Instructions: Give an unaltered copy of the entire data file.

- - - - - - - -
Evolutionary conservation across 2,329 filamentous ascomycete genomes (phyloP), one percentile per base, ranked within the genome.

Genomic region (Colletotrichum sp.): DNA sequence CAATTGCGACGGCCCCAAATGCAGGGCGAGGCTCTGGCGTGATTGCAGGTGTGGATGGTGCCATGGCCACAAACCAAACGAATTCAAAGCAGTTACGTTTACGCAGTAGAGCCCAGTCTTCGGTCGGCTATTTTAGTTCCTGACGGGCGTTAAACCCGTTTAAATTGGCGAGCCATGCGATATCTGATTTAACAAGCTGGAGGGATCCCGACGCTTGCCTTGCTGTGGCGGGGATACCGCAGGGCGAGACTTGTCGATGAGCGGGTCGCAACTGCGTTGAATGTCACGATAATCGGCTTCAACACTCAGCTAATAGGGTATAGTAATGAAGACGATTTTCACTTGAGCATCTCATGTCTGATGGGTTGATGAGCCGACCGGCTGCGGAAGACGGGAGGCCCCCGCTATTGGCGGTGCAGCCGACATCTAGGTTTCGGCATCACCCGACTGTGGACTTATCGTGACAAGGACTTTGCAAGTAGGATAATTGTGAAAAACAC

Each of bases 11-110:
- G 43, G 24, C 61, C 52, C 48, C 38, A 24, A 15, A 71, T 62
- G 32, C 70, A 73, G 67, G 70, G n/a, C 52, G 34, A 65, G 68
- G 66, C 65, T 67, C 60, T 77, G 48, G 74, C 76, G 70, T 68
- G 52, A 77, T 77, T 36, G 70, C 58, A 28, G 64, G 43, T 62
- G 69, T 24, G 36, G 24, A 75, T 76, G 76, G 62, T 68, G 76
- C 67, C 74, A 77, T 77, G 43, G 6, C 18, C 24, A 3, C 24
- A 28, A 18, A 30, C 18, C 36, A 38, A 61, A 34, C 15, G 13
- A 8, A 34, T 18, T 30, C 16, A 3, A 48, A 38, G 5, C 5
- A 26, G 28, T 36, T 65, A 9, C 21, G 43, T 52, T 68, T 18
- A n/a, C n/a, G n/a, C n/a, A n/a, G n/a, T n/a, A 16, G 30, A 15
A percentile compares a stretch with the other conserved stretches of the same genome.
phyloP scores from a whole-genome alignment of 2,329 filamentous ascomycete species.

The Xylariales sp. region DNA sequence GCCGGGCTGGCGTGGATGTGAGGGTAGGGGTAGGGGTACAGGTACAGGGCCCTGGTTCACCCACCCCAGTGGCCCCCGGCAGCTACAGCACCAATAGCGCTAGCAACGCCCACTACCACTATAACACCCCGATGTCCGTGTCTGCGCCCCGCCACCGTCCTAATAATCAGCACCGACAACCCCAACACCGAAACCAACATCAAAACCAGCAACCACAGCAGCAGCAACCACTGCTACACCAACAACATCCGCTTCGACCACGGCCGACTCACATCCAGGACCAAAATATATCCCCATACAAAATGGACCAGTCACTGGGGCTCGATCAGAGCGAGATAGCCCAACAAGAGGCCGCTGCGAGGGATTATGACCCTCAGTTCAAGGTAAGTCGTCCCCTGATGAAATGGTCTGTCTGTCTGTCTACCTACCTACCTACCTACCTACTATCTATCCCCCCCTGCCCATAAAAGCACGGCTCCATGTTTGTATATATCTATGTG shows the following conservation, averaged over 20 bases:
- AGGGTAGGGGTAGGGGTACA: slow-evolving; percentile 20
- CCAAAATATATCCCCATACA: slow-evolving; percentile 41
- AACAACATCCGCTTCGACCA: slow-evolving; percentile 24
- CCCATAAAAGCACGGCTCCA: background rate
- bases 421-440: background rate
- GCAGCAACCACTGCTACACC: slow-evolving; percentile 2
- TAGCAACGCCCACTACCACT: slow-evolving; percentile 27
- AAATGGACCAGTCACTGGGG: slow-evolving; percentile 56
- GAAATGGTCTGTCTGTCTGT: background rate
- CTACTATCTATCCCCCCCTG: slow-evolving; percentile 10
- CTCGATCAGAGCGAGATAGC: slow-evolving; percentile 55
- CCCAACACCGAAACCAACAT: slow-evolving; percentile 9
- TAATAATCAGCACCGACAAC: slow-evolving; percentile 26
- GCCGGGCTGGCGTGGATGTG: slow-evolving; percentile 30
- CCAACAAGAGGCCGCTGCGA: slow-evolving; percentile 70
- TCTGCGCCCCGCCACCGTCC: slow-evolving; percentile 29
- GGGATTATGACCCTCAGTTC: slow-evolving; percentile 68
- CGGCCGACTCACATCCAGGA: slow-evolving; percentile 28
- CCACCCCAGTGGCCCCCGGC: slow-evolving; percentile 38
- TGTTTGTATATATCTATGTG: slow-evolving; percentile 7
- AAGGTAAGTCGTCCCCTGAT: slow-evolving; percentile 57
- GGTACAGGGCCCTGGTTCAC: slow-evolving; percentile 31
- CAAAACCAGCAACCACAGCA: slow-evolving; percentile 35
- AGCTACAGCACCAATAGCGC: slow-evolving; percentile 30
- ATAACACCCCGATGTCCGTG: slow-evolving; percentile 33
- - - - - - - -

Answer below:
Evolutionary conservation across 2,329 filamentous ascomycete genomes (phyloP), one percentile per base, ranked within the genome.

Genomic region (Colletotrichum sp.): DNA sequence CAATTGCGACGGCCCCAAATGCAGGGCGAGGCTCTGGCGTGATTGCAGGTGTGGATGGTGCCATGGCCACAAACCAAACGAATTCAAAGCAGTTACGTTTACGCAGTAGAGCCCAGTCTTCGGTCGGCTATTTTAGTTCCTGACGGGCGTTAAACCCGTTTAAATTGGCGAGCCATGCGATATCTGATTTAACAAGCTGGAGGGATCCCGACGCTTGCCTTGCTGTGGCGGGGATACCGCAGGGCGAGACTTGTCGATGAGCGGGTCGCAACTGCGTTGAATGTCACGATAATCGGCTTCAACACTCAGCTAATAGGGTATAGTAATGAAGACGATTTTCACTTGAGCATCTCATGTCTGATGGGTTGATGAGCCGACCGGCTGCGGAAGACGGGAGGCCCCCGCTATTGGCGGTGCAGCCGACATCTAGGTTTCGGCATCACCCGACTGTGGACTTATCGTGACAAGGACTTTGCAAGTAGGATAATTGTGAAAAACAC

Each of bases 11-110:
- G 43, G 24, C 61, C 52, C 48, C 38, A 24, A 15, A 71, T 62
- G 32, C 70, A 73, G 67, G 70, G n/a, C 52, G 34, A 65, G 68
- G 66, C 65, T 67, C 60, T 77, G 48, G 74, C 76, G 70, T 68
- G 52, A 77, T 77, T 36, G 70, C 58, A 28, G 64, G 43, T 62
- G 69, T 24, G 36, G 24, A 75, T 76, G 76, G 62, T 68, G 76
- C 67, C 74, A 77, T 77, G 43, G 6, C 18, C 24, A 3, C 24
- A 28, A 18, A 30, C 18, C 36, A 38, A 61, A 34, C 15, G 13
- A 8, A 34, T 18, T 30, C 16, A 3, A 48, A 38, G 5, C 5
- A 26, G 28, T 36, T 65, A 9, C 21, G 43, T 52, T 68, T 18
- A n/a, C n/a, G n/a, C n/a, A n/a, G n/a, T n/a, A 16, G 30, A 15
A percentile compares a stretch with the other conserved stretches of the same genome.
phyloP scores from a whole-genome alignment of 2,329 filamentous ascomycete species.

The Xylariales sp. region DNA sequence GCCGGGCTGGCGTGGATGTGAGGGTAGGGGTAGGGGTACAGGTACAGGGCCCTGGTTCACCCACCCCAGTGGCCCCCGGCAGCTACAGCACCAATAGCGCTAGCAACGCCCACTACCACTATAACACCCCGATGTCCGTGTCTGCGCCCCGCCACCGTCCTAATAATCAGCACCGACAACCCCAACACCGAAACCAACATCAAAACCAGCAACCACAGCAGCAGCAACCACTGCTACACCAACAACATCCGCTTCGACCACGGCCGACTCACATCCAGGACCAAAATATATCCCCATACAAAATGGACCAGTCACTGGGGCTCGATCAGAGCGAGATAGCCCAACAAGAGGCCGCTGCGAGGGATTATGACCCTCAGTTCAAGGTAAGTCGTCCCCTGATGAAATGGTCTGTCTGTCTGTCTACCTACCTACCTACCTACCTACTATCTATCCCCCCCTGCCCATAAAAGCACGGCTCCATGTTTGTATATATCTATGTG shows the following conservation, averaged over 20 bases:
- AGGGTAGGGGTAGGGGTACA: slow-evolving; percentile 20
- CCAAAATATATCCCCATACA: slow-evolving; percentile 41
- AACAACATCCGCTTCGACCA: slow-evolving; percentile 24
- CCCATAAAAGCACGGCTCCA: background rate
- bases 421-440: background rate
- GCAGCAACCACTGCTACACC: slow-evolving; percentile 2
- TAGCAACGCCCACTACCACT: slow-evolving; percentile 27
- AAATGGACCAGTCACTGGGG: slow-evolving; percentile 56
- GAAATGGTCTGTCTGTCTGT: background rate
- CTACTATCTATCCCCCCCTG: slow-evolving; percentile 10
- CTCGATCAGAGCGAGATAGC: slow-evolving; percentile 55
- CCCAACACCGAAACCAACAT: slow-evolving; percentile 9
- TAATAATCAGCACCGACAAC: slow-evolving; percentile 26
- GCCGGGCTGGCGTGGATGTG: slow-evolving; percentile 30
- CCAACAAGAGGCCGCTGCGA: slow-evolving; percentile 70
- TCTGCGCCCCGCCACCGTCC: slow-evolving; percentile 29
- GGGATTATGACCCTCAGTTC: slow-evolving; percentile 68
- CGGCCGACTCACATCCAGGA: slow-evolving; percentile 28
- CCACCCCAGTGGCCCCCGGC: slow-evolving; percentile 38
- TGTTTGTATATATCTATGTG: slow-evolving; percentile 7
- AAGGTAAGTCGTCCCCTGAT: slow-evolving; percentile 57
- GGTACAGGGCCCTGGTTCAC: slow-evolving; percentile 31
- CAAAACCAGCAACCACAGCA: slow-evolving; percentile 35
- AGCTACAGCACCAATAGCGC: slow-evolving; percentile 30
- ATAACACCCCGATGTCCGTG: slow-evolving; percentile 33